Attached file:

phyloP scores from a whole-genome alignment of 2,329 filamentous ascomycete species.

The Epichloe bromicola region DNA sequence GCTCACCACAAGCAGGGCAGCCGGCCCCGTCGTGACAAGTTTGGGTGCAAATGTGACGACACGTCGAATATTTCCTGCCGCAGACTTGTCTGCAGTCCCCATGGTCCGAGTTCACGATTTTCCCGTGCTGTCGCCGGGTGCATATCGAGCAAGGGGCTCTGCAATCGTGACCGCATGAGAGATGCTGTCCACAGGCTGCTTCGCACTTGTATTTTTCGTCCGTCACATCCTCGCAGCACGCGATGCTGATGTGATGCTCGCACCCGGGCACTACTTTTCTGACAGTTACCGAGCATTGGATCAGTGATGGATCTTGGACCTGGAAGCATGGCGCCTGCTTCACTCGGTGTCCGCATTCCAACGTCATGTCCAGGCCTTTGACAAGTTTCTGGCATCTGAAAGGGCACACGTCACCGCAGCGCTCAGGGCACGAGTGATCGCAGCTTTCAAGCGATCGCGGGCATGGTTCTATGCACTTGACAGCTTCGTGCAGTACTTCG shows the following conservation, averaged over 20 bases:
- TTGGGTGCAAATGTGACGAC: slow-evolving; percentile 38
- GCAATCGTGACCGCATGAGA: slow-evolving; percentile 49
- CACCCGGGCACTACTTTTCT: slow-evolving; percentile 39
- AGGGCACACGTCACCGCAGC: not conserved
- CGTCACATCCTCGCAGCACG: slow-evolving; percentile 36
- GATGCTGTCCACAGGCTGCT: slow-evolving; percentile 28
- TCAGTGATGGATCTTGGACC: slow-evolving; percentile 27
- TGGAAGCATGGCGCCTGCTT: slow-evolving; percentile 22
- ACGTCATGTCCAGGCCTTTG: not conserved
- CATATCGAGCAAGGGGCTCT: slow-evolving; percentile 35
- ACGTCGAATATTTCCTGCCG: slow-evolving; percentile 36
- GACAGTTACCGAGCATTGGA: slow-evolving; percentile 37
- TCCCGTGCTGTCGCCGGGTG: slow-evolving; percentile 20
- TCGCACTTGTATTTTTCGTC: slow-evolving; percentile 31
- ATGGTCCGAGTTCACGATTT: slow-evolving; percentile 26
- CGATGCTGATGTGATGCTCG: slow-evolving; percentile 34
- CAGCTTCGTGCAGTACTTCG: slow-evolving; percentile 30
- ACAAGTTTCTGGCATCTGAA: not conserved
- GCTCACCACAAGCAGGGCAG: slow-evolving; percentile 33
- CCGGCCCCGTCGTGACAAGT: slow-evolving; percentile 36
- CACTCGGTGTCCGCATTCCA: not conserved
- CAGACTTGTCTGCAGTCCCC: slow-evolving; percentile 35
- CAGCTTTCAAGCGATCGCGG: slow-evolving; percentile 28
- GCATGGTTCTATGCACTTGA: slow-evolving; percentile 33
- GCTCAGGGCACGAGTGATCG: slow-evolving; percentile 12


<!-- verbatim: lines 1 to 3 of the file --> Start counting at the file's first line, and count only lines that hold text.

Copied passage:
phyloP scores from a whole-genome alignment of 2,329 filamentous ascomycete species.

The Epichloe bromicola region DNA sequence GCTCACCACAAGCAGGGCAGCCGGCCCCGTCGTGACAAGTTTGGGTGCAAATGTGACGACACGTCGAATATTTCCTGCCGCAGACTTGTCTGCAGTCCCCATGGTCCGAGTTCACGATTTTCCCGTGCTGTCGCCGGGTGCATATCGAGCAAGGGGCTCTGCAATCGTGACCGCATGAGAGATGCTGTCCACAGGCTGCTTCGCACTTGTATTTTTCGTCCGTCACATCCTCGCAGCACGCGATGCTGATGTGATGCTCGCACCCGGGCACTACTTTTCTGACAGTTACCGAGCATTGGATCAGTGATGGATCTTGGACCTGGAAGCATGGCGCCTGCTTCACTCGGTGTCCGCATTCCAACGTCATGTCCAGGCCTTTGACAAGTTTCTGGCATCTGAAAGGGCACACGTCACCGCAGCGCTCAGGGCACGAGTGATCGCAGCTTTCAAGCGATCGCGGGCATGGTTCTATGCACTTGACAGCTTCGTGCAGTACTTCG shows the following conservation, averaged over 20 bases:
- TTGGGTGCAAATGTGACGAC: slow-evolving; percentile 38